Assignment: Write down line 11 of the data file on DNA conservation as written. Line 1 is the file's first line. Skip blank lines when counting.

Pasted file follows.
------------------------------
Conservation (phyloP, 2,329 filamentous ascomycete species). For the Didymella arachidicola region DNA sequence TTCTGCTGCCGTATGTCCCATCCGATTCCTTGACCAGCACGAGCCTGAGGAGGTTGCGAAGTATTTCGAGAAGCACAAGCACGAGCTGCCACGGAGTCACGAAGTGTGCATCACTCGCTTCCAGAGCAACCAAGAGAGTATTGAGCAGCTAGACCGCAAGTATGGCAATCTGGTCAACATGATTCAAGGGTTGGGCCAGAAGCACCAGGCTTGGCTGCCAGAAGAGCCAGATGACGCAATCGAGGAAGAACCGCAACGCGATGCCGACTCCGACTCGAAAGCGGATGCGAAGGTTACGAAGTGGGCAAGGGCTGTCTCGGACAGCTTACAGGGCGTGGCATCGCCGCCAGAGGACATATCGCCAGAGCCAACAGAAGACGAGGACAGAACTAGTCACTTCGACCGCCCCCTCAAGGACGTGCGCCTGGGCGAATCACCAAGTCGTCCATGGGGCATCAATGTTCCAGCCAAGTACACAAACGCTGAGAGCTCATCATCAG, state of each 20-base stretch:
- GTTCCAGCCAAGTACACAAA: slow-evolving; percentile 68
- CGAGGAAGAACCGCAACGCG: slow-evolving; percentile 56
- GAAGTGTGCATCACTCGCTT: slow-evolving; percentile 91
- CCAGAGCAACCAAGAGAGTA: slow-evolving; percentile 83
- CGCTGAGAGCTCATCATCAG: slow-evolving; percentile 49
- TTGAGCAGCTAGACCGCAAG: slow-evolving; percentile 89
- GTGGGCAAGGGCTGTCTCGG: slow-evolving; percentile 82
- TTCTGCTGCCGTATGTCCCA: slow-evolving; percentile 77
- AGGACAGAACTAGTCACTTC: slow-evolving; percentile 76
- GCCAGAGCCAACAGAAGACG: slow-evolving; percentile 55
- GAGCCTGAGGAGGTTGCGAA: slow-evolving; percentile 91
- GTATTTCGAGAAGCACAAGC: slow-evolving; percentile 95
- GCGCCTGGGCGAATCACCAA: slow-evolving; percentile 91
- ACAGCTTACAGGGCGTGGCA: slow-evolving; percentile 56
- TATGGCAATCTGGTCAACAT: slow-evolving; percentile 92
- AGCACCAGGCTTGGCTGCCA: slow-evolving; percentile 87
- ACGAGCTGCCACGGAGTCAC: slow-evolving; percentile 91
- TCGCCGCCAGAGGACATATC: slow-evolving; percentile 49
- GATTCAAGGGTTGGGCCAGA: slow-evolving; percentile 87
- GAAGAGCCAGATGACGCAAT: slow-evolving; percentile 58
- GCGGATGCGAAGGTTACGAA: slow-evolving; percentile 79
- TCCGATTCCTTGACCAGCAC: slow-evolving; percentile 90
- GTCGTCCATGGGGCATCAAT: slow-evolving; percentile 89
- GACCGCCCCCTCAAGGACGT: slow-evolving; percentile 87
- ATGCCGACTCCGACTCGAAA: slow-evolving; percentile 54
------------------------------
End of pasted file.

- GCCAGAGCCAACAGAAGACG: slow-evolving; percentile 55